## Octave – inizio – 3 Continuo da qui i primi esempi di Octave, seguendo il manuale, qui.

Soluzione di sistemi di equazioni lineari
Systems of linear equations are ubiquitous in numerical analysis. To solve the set of linear equations `Ax = b`, use the left division operator, ‘`\`’:

`x = A \ b`

This is conceptually equivalent to `inv (A) * b`, but avoids computing the inverse of a matrix directly.

If the coefficient matrix is singular, Octave will print a warning message and compute a minimum norm solution.

A simple example comes from chemistry and the need to obtain balanced chemical equations. Consider the burning of hydrogen and oxygen to produce water.

`H2 + O2 → H2O`

Nota: `→` lo ottengo con AltGr+i
The equation above is not accurate. The Law of Conservation of Mass requires that the number of molecules of each type balance on the left- and right-hand sides of the equation. Writing the variable overall reaction with individual equations for hydrogen and oxygen one finds:

```x1*H2 + x2*O2 → H2O H: 2*x1 + 0*x2 → 2 O: 0*x1 + 2*x2 → 1```

The solution in Octave is found in just three steps: Integrare equazioni differenziali
Octave has built-in functions for solving nonlinear differential equations of the form with the initial condition For Octave to integrate equations of this form, you must first provide a definition of the function `f(x,t)`. This is straightforward, and may be accomplished by entering the function body directly on the command line. For example, the following commands define the right-hand side function for an interesting pair of nonlinear differential equations. Note that while you are entering a function, Octave responds with a different prompt, to indicate that it is waiting for you to complete your input. Given the initial condition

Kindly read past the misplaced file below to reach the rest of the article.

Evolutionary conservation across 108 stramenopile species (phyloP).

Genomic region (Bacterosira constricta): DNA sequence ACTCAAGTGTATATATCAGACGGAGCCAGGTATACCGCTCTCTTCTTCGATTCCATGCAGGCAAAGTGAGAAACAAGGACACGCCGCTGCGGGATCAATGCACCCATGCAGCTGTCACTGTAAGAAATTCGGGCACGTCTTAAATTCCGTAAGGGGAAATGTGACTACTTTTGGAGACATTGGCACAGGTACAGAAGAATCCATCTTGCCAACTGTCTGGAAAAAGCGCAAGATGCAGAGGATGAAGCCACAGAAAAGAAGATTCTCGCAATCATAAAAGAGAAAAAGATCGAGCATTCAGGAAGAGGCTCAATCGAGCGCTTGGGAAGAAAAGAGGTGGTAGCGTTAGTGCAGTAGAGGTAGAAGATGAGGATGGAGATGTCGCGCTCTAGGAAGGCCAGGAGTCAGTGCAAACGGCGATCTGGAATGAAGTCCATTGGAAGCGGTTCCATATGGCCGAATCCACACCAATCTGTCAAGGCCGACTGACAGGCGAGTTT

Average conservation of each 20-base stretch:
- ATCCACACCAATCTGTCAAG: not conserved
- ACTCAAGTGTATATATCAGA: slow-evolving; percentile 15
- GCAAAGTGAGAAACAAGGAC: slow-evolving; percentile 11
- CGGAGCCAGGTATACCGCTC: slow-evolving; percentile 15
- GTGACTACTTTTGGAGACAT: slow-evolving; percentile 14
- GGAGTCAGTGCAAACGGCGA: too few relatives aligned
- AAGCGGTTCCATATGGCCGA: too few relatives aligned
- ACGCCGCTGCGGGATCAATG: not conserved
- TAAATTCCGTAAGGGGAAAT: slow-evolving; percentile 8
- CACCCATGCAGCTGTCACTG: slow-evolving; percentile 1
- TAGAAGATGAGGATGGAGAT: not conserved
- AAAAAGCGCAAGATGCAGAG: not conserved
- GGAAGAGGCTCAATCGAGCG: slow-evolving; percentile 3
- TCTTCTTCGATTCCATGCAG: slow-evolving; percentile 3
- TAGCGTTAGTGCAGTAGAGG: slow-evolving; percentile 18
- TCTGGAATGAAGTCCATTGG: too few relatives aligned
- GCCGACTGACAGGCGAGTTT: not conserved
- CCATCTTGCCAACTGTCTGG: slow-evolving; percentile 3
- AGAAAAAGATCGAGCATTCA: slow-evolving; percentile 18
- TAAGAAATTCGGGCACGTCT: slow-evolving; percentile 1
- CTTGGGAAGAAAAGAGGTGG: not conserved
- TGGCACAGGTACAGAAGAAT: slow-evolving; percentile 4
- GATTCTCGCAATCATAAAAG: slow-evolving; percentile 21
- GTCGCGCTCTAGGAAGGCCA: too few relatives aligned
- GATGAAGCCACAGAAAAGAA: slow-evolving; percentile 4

`x0 = [1; 2];`

and the set of output times as a column vector (note that the first output time corresponds to the initial condition given above)

`t = linspace (0, 50, 200)';`

it is easy to integrate the set of differential equations: oops! ma nel frame Spazio di lavoro ho Sono completamente all’oscuro di cosa sto trattando, il manuale dice che [t]he function `lsode` uses the Livermore Solver for Ordinary Differential Equations, described in A. C. Hindmarsh, ODEPACK, a Systematized Collection of ODE Solvers, in: Scientific Computing, R. S. Stepleman et al. (Eds.), North-Holland, Amsterdam, 1983, pages 55–64.
La Wiki conosce `lsode`, e cita –indovina?– Octave 😀

Creare un output grafico
To display the solution of the previous example graphically, use the command

`plot (t, x)`

If you are using a graphical user interface, Octave will automatically create a separate window to display the plot. To save a plot once it has been displayed on the screen, use the print command. For example,

`print -dpdf foo.pdf`

yesss, produce come previsto il file `foo.pdf`, lamentandosi però: In alternativa alla creazione del PDF conviene salvare il plot; io l’ho salvato come `.png`, funziona; mi sa che si approfondirà a suo tempo.

Ecco la stessa cosa nella REPL: Uh! ecco una cosa che dovevo leggere: The command `help print` explains more options for the `print` command and provides a list of additional output file formats. No, il solito errore: `sh: 1: most: not found`, da fissare 😦 Pausa 😀 Posta un commento o usa questo indirizzo per il trackback.